Emotions tend to be very heightened when parents are battling over their children. Parents may think irrationally, letting their anger for the other parent lead their actions. However, it’s important to always keep the child’s best interests in mind. Here are few tips on what not to do during a child custody proceeding:
Do not post negative comments about the other parent online. What you put on the internet may be used against you in Court. Even if you think you are posting something on a private site that only your friends can see, it will inevitably get back to the other parent. Even worse, your child may see it. Why spend your time talking about the other parent when you could be spending quality time with your child? Instead, focus your energy on more positive tasks.
Do not talk negatively about the other parent to the child. Children are like sponges – they retain more information than we think. Even a little comment made to them, or in their presence, may stick with them for a while. More often than not, they feel compelled to tell the other parent that you are talking about them. The information passed on to the other parent may not properly reflect what you said, but the damage has already been done. Instead, find a productive way to communicate with the other parent, leaving your child out of the conversation completely.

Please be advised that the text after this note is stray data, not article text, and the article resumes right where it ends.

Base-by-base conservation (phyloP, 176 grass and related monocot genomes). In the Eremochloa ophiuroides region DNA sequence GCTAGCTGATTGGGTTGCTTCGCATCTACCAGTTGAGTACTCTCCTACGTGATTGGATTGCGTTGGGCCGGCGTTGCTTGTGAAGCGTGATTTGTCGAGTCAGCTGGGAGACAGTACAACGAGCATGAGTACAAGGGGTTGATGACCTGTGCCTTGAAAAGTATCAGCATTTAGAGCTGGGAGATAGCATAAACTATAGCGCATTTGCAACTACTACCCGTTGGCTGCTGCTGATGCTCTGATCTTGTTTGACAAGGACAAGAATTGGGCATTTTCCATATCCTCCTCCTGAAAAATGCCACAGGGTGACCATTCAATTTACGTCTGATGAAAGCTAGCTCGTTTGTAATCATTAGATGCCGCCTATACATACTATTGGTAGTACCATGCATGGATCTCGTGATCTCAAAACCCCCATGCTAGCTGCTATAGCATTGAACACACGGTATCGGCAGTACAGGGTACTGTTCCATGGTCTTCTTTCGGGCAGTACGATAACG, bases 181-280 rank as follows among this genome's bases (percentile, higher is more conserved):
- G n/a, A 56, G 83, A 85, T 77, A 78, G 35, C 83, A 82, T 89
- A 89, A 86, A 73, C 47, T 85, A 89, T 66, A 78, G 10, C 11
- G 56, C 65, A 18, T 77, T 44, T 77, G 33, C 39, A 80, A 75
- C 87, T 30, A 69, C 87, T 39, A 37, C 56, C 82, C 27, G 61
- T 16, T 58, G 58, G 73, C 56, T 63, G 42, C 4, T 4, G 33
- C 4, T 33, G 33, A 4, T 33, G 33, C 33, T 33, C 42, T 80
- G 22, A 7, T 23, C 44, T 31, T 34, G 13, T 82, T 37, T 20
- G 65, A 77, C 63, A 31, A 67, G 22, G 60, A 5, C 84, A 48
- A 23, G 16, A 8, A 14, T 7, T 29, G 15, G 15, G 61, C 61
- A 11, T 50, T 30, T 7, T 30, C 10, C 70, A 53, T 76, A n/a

Don’t be unreasonable with schedule changes. If the other parent needs to pick-up the child 15 minutes early to ensure the child gets to soccer practice on time, don’t deny the request simply to be difficult. Showing that you can be reasonable with the other parent will go a long way with the Court. Even if the other parent wouldn’t do the same for you, don’t fall for their game. The judge will be happy to see that you are putting the child’s best interests first.
Don’t violate the current court orders. If you are waiting for your court hearing to modify child custody or visitation orders, you still have to comply with the current orders. If the judge finds out you’ve been violating an order, they will be less likely to trust you’ll follow future court orders. Again, even if the other parent is not following the current order, don’t follow their lead. The judge will respect the fact that you followed the law and waited for the Court to make a ruling. Additionally, violating a current court order may result in contempt of court, which you definitely want to avoid.
If you have questions about a family law matter, including child custody or visitation, contact our office today for a consultation: (619)255-4013.